I was talking with my son about sensitivity to gluten which seems to be a malady that flesh is heir to in recent days. He is of the opinion that people are eating much more in the way of gluten-containing foodstuffs than ever before in the form of breads, muffins, cookies, cakes, pizza, and the like which explains why our bodies can’t handle it. Apparently in the “olden days,” before cross-country trucking and railroads, and refrigeration, wheat products were more of a seasonal thing and the ordinary joe ate more fruits, vegetables, and meats, and less starches.
On the other hand it was my thought that bread has been a staple for millennia and at least since the time of Jesus people have been breaking bread, the kid had loaves for Jesus to multiply, and his disciples were reprimanded for eating a few kernels as they passed through a wheat field. It could be we were both right. We eat more wheat but bread has always been with us.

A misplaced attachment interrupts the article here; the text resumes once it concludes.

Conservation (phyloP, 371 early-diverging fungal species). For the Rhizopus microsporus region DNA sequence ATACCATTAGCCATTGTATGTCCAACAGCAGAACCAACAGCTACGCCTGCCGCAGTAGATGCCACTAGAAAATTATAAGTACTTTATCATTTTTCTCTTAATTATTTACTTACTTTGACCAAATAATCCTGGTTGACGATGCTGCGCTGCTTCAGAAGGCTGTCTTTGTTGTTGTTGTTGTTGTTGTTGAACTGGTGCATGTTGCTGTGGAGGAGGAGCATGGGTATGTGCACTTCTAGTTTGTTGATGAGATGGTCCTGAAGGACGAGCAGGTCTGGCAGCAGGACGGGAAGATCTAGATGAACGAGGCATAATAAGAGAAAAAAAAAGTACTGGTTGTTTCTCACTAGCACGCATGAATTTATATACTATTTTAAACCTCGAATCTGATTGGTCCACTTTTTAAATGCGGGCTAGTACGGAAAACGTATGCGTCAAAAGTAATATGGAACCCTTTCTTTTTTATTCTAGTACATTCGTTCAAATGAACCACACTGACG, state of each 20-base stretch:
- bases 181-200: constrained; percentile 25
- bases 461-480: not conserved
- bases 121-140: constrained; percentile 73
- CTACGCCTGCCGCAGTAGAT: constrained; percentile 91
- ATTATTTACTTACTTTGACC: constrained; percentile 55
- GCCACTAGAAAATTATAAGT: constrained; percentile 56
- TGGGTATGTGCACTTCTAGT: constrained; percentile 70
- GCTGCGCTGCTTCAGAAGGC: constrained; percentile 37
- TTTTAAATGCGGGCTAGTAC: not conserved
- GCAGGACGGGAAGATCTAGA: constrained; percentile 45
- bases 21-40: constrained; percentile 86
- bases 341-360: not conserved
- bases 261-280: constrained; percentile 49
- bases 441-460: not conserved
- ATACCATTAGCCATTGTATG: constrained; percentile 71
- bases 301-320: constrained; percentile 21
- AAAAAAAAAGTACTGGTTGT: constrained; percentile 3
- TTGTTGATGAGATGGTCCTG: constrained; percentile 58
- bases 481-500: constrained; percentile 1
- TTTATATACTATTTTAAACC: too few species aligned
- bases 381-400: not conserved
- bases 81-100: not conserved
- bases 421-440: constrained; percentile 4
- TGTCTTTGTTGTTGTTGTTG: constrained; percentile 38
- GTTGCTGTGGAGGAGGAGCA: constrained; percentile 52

Speaking of refrigeration I mentioned in the course of the conversation that when I was about 7 or 8 my family had a icebox in the kitchen, with a drip tray at the bottom, and a sign to put in the window telling the iceman how big a block of ice we wanted. The iceman would drive his horse-drawn cart through the back alley every day and we kids would follow along behind, hoping to get some chips of ice on a hot day. It seems I had never before mentioned to my son that I dated back to the time when the iceman actually came.

All of which caused wonderment as to how, without refrigeration, the iceman was able to deliver ice to us on a hot summer day. The next day it was explained to me that they cut huge blocks of ice from the frozen pond in the wintertime which was stored in a big warehouse where it was surrounded by sawdust for insulation until needed.

Which left two more questions: Ons, how did they cut and lift those big ice blocks, and.two, where did they get all that sawdust? Obviously I should have asked more questions when I was around.